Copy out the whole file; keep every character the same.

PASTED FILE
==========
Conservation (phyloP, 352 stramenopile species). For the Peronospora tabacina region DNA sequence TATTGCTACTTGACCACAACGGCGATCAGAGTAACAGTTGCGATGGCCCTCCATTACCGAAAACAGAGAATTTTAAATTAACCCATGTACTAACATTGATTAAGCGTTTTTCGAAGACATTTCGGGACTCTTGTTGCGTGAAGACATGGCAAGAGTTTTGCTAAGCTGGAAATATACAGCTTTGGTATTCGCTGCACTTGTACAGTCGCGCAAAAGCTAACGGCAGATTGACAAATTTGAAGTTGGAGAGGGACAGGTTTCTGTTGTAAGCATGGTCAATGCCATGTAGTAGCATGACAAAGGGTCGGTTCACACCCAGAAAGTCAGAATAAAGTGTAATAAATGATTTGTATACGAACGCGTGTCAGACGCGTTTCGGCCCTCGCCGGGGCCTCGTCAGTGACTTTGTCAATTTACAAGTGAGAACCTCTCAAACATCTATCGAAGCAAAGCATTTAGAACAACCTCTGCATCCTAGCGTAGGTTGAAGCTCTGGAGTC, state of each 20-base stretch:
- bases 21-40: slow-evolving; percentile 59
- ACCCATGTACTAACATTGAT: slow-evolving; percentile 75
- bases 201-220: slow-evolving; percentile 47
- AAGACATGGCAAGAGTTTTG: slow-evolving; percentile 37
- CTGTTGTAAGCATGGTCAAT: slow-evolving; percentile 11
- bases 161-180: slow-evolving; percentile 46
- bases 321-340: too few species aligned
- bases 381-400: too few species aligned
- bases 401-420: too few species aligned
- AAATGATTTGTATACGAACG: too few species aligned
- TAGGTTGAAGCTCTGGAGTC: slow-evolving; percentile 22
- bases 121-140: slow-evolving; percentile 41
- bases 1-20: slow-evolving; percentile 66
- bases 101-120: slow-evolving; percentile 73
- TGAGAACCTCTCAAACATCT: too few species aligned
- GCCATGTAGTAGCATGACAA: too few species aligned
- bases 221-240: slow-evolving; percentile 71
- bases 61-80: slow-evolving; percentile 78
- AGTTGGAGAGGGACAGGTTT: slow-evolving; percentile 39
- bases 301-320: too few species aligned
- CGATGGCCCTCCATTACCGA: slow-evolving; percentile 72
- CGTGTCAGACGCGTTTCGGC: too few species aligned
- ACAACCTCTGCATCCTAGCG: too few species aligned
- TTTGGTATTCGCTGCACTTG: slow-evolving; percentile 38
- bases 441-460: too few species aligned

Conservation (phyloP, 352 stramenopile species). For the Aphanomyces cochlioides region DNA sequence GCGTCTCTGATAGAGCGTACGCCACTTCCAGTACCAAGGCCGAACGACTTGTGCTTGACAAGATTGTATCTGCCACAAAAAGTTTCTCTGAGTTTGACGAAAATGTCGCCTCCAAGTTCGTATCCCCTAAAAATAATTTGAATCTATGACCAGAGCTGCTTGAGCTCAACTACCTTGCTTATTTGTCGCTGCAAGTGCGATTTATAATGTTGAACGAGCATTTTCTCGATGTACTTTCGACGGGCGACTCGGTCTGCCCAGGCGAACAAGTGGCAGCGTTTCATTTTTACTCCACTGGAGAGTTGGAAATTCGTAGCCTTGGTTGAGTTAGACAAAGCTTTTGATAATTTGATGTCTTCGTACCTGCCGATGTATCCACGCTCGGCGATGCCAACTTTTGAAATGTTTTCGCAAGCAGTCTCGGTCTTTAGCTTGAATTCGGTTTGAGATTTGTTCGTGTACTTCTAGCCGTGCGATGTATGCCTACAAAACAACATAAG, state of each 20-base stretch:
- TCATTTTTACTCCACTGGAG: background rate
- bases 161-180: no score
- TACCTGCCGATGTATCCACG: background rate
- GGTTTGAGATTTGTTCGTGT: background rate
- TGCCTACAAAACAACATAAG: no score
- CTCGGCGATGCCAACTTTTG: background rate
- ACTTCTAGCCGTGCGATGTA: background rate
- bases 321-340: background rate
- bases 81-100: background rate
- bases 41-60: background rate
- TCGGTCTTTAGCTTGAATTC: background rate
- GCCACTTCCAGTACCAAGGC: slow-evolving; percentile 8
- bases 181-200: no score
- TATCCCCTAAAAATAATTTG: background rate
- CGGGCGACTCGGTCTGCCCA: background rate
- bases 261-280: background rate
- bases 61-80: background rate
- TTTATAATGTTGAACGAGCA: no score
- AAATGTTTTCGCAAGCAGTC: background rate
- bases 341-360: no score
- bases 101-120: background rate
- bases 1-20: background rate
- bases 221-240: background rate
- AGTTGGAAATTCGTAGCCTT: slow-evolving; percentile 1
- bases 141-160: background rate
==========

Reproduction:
Conservation (phyloP, 352 stramenopile species). For the Peronospora tabacina region DNA sequence TATTGCTACTTGACCACAACGGCGATCAGAGTAACAGTTGCGATGGCCCTCCATTACCGAAAACAGAGAATTTTAAATTAACCCATGTACTAACATTGATTAAGCGTTTTTCGAAGACATTTCGGGACTCTTGTTGCGTGAAGACATGGCAAGAGTTTTGCTAAGCTGGAAATATACAGCTTTGGTATTCGCTGCACTTGTACAGTCGCGCAAAAGCTAACGGCAGATTGACAAATTTGAAGTTGGAGAGGGACAGGTTTCTGTTGTAAGCATGGTCAATGCCATGTAGTAGCATGACAAAGGGTCGGTTCACACCCAGAAAGTCAGAATAAAGTGTAATAAATGATTTGTATACGAACGCGTGTCAGACGCGTTTCGGCCCTCGCCGGGGCCTCGTCAGTGACTTTGTCAATTTACAAGTGAGAACCTCTCAAACATCTATCGAAGCAAAGCATTTAGAACAACCTCTGCATCCTAGCGTAGGTTGAAGCTCTGGAGTC, state of each 20-base stretch:
- bases 21-40: slow-evolving; percentile 59
- ACCCATGTACTAACATTGAT: slow-evolving; percentile 75
- bases 201-220: slow-evolving; percentile 47
- AAGACATGGCAAGAGTTTTG: slow-evolving; percentile 37
- CTGTTGTAAGCATGGTCAAT: slow-evolving; percentile 11
- bases 161-180: slow-evolving; percentile 46
- bases 321-340: too few species aligned
- bases 381-400: too few species aligned
- bases 401-420: too few species aligned
- AAATGATTTGTATACGAACG: too few species aligned
- TAGGTTGAAGCTCTGGAGTC: slow-evolving; percentile 22
- bases 121-140: slow-evolving; percentile 41
- bases 1-20: slow-evolving; percentile 66
- bases 101-120: slow-evolving; percentile 73
- TGAGAACCTCTCAAACATCT: too few species aligned
- GCCATGTAGTAGCATGACAA: too few species aligned
- bases 221-240: slow-evolving; percentile 71
- bases 61-80: slow-evolving; percentile 78
- AGTTGGAGAGGGACAGGTTT: slow-evolving; percentile 39
- bases 301-320: too few species aligned
- CGATGGCCCTCCATTACCGA: slow-evolving; percentile 72
- CGTGTCAGACGCGTTTCGGC: too few species aligned
- ACAACCTCTGCATCCTAGCG: too few species aligned
- TTTGGTATTCGCTGCACTTG: slow-evolving; percentile 38
- bases 441-460: too few species aligned

Conservation (phyloP, 352 stramenopile species). For the Aphanomyces cochlioides region DNA sequence GCGTCTCTGATAGAGCGTACGCCACTTCCAGTACCAAGGCCGAACGACTTGTGCTTGACAAGATTGTATCTGCCACAAAAAGTTTCTCTGAGTTTGACGAAAATGTCGCCTCCAAGTTCGTATCCCCTAAAAATAATTTGAATCTATGACCAGAGCTGCTTGAGCTCAACTACCTTGCTTATTTGTCGCTGCAAGTGCGATTTATAATGTTGAACGAGCATTTTCTCGATGTACTTTCGACGGGCGACTCGGTCTGCCCAGGCGAACAAGTGGCAGCGTTTCATTTTTACTCCACTGGAGAGTTGGAAATTCGTAGCCTTGGTTGAGTTAGACAAAGCTTTTGATAATTTGATGTCTTCGTACCTGCCGATGTATCCACGCTCGGCGATGCCAACTTTTGAAATGTTTTCGCAAGCAGTCTCGGTCTTTAGCTTGAATTCGGTTTGAGATTTGTTCGTGTACTTCTAGCCGTGCGATGTATGCCTACAAAACAACATAAG, state of each 20-base stretch:
- TCATTTTTACTCCACTGGAG: background rate
- bases 161-180: no score
- TACCTGCCGATGTATCCACG: background rate
- GGTTTGAGATTTGTTCGTGT: background rate
- TGCCTACAAAACAACATAAG: no score
- CTCGGCGATGCCAACTTTTG: background rate
- ACTTCTAGCCGTGCGATGTA: background rate
- bases 321-340: background rate
- bases 81-100: background rate
- bases 41-60: background rate
- TCGGTCTTTAGCTTGAATTC: background rate
- GCCACTTCCAGTACCAAGGC: slow-evolving; percentile 8
- bases 181-200: no score
- TATCCCCTAAAAATAATTTG: background rate
- CGGGCGACTCGGTCTGCCCA: background rate
- bases 261-280: background rate
- bases 61-80: background rate
- TTTATAATGTTGAACGAGCA: no score
- AAATGTTTTCGCAAGCAGTC: background rate
- bases 341-360: no score
- bases 101-120: background rate
- bases 1-20: background rate
- bases 221-240: background rate
- AGTTGGAAATTCGTAGCCTT: slow-evolving; percentile 1
- bases 141-160: background rate